Levi Strauss (1829-1902) immigrated to the United States from Bavaria in 1847. He worked in the family’s dry goods business in New York until 1853. Upon hearing news of the California Gold Rush, he headed to San Francisco to make his fortune selling dry goods to the miners.
In 1872, Jacob Davis, a tailor Strauss supplied with denim, approached Strauss with a proposal. Davis had developed a method to strengthen men’s work pants by adding rivets to stress points like pocket corners. He lacked the funds to apply for a patent, so proposed that Strauss become his business partner in this venture. On May 20, 1873, the patent was granted to Davis and Strauss, paving the way for the Levi’s riveted blue jean to become one of America’s most iconic and enduring product. Initially known as “waist overalls”, these reinforced denim work pants became instantly popular, and soon the company was producing a variety of riveted products in their local factory. One pant model, known as the XX, was given the lot number 501 in 1890, and is still its most popular model to this day.
Levi Strauss died in 1902 leaving the business to his four nephews. The company continued to be family-owned for many decades, prospering thanks to a commitment to producing a quality product with durability and comfort in mind, by workers paid a fair, living wage.
In 1934, Lady Levi’s were introduced, causing an uproar. According to Levi Strauss & Co. Historian Tracey Panek, “Women wearing pants — especially denim Levi’s® — was considered inappropriate and unacceptable in the 1930s and most of the 1940s with few exceptions.” During WWII, blue jeans were deemed essential for those involved in the defense efforts, making them a coveted commodity.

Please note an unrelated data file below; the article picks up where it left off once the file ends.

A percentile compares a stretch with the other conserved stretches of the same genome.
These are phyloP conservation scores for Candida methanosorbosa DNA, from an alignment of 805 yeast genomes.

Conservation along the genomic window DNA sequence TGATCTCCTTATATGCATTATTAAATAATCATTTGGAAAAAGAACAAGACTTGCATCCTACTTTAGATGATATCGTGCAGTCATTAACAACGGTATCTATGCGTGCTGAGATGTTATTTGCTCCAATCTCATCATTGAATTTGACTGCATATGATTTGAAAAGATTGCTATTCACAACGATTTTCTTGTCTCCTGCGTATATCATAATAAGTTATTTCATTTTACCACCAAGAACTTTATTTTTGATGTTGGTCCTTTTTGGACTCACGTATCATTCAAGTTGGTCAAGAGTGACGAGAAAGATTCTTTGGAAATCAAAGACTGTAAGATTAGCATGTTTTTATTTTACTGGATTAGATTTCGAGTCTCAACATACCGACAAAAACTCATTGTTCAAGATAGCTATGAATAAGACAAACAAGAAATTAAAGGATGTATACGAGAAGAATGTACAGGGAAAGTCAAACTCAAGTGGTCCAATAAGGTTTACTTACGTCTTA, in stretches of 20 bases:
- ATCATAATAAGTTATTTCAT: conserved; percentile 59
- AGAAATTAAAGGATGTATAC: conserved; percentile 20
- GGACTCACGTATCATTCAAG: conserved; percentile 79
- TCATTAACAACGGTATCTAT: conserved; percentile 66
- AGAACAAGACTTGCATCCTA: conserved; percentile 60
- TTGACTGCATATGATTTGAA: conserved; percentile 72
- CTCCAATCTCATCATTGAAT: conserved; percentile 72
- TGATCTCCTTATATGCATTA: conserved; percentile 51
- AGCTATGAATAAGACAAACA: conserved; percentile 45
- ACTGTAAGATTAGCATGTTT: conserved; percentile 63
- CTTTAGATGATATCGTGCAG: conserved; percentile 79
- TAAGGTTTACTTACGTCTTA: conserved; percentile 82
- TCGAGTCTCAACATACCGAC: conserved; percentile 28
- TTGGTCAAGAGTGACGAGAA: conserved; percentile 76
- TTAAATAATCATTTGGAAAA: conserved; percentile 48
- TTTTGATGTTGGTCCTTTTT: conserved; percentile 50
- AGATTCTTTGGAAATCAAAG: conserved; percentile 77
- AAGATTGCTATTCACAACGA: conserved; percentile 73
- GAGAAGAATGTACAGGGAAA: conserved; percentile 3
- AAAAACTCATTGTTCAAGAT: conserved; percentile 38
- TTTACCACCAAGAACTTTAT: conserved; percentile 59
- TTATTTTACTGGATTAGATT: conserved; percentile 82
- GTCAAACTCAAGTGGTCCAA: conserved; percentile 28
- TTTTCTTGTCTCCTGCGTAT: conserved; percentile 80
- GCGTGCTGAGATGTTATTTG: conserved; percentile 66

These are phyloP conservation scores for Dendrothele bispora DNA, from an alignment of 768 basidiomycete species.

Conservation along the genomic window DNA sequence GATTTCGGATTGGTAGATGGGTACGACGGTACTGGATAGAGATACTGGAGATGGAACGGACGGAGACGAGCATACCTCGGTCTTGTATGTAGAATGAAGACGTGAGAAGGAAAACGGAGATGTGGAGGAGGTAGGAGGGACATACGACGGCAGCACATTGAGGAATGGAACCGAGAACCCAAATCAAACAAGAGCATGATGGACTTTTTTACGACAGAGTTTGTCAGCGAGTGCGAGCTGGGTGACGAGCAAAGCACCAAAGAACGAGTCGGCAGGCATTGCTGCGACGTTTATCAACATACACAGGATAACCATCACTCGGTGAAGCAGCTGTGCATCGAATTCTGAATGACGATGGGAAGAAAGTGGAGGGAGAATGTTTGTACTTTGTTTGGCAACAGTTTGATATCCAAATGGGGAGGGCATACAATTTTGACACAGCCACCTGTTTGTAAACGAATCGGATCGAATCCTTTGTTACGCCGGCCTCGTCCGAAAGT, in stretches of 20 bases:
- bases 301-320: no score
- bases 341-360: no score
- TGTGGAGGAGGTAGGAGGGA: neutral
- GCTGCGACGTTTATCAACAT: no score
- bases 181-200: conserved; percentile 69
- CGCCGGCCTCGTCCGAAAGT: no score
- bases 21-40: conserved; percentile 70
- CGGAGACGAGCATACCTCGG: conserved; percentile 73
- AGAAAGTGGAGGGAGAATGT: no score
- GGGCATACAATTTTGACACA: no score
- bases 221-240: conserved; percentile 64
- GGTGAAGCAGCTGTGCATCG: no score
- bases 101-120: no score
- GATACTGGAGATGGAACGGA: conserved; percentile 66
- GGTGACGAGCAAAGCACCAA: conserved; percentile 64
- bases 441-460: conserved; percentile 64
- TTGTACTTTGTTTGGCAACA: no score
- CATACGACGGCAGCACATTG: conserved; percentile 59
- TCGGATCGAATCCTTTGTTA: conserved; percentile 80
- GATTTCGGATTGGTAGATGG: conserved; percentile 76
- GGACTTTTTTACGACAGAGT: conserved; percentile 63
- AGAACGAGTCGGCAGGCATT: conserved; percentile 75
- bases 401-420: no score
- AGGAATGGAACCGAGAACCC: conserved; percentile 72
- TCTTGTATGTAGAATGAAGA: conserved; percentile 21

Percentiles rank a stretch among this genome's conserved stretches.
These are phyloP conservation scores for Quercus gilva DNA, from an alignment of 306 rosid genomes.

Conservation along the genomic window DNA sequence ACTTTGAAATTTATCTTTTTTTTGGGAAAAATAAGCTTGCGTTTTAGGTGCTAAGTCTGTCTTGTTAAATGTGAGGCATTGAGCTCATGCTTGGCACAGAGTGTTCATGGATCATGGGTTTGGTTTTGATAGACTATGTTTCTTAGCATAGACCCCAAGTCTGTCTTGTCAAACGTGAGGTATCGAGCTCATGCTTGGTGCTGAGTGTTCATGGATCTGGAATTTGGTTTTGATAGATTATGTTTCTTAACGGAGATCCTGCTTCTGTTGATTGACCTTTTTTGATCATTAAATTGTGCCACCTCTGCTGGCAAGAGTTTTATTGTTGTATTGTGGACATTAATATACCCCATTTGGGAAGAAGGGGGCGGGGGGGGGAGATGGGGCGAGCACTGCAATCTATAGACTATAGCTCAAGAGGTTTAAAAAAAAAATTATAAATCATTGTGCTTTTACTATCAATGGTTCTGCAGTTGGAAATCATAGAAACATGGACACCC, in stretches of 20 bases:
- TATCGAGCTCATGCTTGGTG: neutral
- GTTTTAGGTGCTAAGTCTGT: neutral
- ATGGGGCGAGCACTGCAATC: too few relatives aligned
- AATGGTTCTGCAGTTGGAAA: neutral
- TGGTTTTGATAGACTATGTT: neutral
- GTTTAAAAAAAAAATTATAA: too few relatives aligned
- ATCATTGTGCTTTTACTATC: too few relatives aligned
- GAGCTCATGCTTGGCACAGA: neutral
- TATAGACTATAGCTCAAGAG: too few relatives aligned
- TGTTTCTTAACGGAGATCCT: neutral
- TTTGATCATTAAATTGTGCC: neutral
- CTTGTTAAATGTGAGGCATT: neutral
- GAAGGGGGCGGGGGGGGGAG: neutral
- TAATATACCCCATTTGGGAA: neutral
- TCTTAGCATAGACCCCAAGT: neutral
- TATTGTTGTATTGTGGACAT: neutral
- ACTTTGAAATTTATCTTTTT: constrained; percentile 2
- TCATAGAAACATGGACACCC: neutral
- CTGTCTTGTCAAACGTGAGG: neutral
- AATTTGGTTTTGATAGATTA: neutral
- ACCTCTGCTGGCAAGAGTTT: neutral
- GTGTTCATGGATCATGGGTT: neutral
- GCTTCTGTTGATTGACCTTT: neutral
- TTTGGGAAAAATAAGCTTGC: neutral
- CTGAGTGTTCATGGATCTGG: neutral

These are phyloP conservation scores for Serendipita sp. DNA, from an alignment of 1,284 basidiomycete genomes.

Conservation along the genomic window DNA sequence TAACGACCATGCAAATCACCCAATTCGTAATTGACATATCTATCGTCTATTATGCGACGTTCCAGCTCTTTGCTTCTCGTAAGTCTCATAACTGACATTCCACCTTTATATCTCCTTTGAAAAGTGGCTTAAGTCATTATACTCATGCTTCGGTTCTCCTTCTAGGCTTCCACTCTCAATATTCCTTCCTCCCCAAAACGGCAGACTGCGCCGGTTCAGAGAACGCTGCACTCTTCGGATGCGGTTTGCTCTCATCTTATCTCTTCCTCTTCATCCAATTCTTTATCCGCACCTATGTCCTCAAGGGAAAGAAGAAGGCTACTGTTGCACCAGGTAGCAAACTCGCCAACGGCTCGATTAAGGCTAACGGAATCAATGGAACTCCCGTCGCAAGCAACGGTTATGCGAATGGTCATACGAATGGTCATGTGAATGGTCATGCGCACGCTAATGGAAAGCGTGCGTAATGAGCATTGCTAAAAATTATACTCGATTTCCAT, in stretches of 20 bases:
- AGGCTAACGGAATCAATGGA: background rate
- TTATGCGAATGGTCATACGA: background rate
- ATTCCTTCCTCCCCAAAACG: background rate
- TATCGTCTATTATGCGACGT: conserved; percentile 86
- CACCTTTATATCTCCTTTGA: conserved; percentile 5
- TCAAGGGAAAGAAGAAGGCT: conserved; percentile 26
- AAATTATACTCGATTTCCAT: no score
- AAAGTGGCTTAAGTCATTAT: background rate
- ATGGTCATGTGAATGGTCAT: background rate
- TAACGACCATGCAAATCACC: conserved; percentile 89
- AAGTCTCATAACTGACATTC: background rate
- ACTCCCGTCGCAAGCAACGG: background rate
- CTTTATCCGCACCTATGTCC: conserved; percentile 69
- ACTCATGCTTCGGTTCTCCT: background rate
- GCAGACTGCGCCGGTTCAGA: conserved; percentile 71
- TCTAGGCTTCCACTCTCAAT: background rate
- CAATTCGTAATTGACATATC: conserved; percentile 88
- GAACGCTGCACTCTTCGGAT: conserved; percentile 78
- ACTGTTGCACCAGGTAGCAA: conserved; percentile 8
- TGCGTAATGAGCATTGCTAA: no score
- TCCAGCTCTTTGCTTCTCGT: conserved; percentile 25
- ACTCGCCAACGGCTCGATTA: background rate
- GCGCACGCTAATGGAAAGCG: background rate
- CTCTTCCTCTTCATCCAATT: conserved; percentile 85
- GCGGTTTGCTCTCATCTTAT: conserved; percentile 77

Levi Strauss & Co. was key to the success of the all-important uniform of the counter-culture: the bell bottom jean. What began as a DIY project by San Francisco hippies who added fabric inserts to the bottom of blue jeans, soon caught on, and Peggy Caserta, owner of the Haight Street boutique Mnasidika who sold them, couldn’t keep up with the demand. In 1968, Caserta approached Levi Strauss & Co. asking for help mass-producing the flare-legged jeans. In 1969 Levi’s introduced the 646, their first bell bottoms, sparking a world-wide fashion trend.
The 1980s saw the company adopt innovative techniques like stone-washing, and introduced the popular non-denim product line Dockers.
In 2003, Levi’s closed its last remaining factory in San Antonio, Texas, ending 150 years of making jeans in the USA. As of 2006 most of Levi’s manufacturing takes place in emerging countries. Levi Strauss & Co. operates worldwide with divisions in the USA, Europe and Asia Pacific, Middle East and Africa, production facilities in over 50 countries, and a workforce of 16,000 employees. Levi Strauss Signature jeans are sold in 110 countries.
written by ranchqueenvintage
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